Shoving a consent decree at PPD made no sense in the beginning and in light of the effort, resources, and change that PPD has done in recent years, a rejection of the TAL makes the DOJ look exactly the way we have told you they are.

Our prediction…The DOJ will not agree to a TAL.

They can release the summary report and file a lawsuit in federal court. 

The only play the DOJ has made in the last decade is to file a lawsuit against the police department. It’s rare and DOJ has only gone to an actual trial on a few occasions – and yes, they have lost in court (Alamance County, 2015). Despite that, DOJ will likely file a half-hearted lawsuit that will only be used as a high-stakes bluff to convince Phoenix to cave in and submit to DOJ’s compliance demands.

We believe this is what will happen. We don’t know when as it may not be popular in the White House to file a lawsuit against a city that is very much important to a November election, but this is the most probable course of action for the DOJ and frankly, we think it’s the best course for Phoenix.

It is time that the country sees behind the curtains so they can understand how and why DOJ Consent Decrees have left carnage in every city they have been in.

It’s a win for Phoenix.

Meeting the DOJ in court is an opportunity to let the evidence speak for itself. PPD has already provided a ton of evidence on what they have done to improve and what their continual efforts will be. They will expand that greatly in court and have a chance to examine and counter what the DOJ says. Any money spent by the city would be a bargain compared to long, disastrous consent decree. Additionally, we do not believe the DOJ would ever make it to discovery. The last thing they want is to be exposed for their faulty investigative practices and biased opinions on policing. Once Phoenix does not back down, the odds are great that the TAL would be offered.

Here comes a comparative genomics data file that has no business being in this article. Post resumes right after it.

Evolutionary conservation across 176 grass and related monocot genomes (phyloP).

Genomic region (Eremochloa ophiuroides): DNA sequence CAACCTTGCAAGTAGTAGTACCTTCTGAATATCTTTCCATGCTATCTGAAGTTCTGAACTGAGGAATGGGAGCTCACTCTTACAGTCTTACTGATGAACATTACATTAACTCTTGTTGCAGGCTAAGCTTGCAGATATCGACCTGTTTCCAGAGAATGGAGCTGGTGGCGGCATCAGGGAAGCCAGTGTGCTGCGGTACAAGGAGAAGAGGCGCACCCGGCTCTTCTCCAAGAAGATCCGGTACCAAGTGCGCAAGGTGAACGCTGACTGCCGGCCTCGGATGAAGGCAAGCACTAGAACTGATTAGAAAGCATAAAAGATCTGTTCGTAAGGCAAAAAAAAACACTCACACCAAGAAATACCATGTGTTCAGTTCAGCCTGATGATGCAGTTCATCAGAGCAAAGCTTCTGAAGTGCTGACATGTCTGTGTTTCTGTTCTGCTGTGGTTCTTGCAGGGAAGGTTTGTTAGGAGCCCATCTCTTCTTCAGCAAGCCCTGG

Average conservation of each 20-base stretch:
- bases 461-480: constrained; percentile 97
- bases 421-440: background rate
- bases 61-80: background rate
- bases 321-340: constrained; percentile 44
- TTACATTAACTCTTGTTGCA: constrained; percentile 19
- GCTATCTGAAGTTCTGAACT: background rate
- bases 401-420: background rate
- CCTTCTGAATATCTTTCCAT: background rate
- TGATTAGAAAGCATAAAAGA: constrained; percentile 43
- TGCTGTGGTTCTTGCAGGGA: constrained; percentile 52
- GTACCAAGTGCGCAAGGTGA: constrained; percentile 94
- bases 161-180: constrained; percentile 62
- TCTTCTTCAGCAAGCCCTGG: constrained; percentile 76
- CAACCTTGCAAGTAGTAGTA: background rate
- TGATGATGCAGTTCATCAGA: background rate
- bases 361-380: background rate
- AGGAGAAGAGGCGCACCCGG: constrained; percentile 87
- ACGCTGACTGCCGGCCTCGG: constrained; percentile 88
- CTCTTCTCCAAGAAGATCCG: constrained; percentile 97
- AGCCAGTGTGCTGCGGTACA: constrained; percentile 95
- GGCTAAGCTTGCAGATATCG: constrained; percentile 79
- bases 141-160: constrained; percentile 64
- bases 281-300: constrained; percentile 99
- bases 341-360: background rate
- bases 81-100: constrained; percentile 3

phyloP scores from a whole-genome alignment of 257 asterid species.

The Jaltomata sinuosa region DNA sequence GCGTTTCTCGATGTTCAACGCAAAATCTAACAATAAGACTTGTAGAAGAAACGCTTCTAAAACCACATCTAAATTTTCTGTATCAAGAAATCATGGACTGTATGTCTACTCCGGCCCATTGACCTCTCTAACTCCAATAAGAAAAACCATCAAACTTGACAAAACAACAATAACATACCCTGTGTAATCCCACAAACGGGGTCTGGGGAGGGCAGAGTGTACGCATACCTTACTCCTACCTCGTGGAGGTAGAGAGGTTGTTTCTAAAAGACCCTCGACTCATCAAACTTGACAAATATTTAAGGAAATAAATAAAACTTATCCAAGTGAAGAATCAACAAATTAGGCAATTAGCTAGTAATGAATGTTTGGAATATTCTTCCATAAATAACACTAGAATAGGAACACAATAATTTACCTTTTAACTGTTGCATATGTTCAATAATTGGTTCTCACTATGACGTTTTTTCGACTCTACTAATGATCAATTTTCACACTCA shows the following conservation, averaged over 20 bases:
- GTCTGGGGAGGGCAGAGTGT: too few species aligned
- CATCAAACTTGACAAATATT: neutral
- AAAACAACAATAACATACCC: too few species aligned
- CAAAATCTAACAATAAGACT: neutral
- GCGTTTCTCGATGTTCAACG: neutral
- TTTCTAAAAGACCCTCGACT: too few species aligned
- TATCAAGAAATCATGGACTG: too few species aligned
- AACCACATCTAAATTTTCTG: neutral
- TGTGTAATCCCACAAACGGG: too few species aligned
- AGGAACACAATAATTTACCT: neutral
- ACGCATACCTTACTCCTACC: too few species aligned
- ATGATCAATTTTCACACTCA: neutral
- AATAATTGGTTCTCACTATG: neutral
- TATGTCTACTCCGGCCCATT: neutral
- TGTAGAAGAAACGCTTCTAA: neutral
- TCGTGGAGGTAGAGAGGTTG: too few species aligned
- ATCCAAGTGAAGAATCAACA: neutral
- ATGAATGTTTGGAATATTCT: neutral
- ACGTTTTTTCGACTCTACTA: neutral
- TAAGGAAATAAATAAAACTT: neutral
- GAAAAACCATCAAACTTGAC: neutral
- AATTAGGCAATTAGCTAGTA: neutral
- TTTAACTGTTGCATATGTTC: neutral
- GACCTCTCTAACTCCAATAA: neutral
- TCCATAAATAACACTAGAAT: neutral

While we would love nothing more than to end consent decrees all together, an offer and acceptance of a TAL makes sense for PPD and the residents to move forward with the DOJ in the rear view mirror. The TAL also enables the DOJ to save some resemblance of being completely obliterated by their lack of transparency and arrogance.

In 1994, the United States Congress gave the DOJ the power to destroy cities in the Crime Bill. That same Congress needs to examine that decision, acknowledge the damage it has done, and repeal federal consent decrees for police agencies forever.

It is our belief that police oversight and reform will function best at a state level moving forward. The time of allowing the federal government to marginalize and centralize soverign state authority in local law enforcement operations, through and by civil takeover of departments, must come to an end.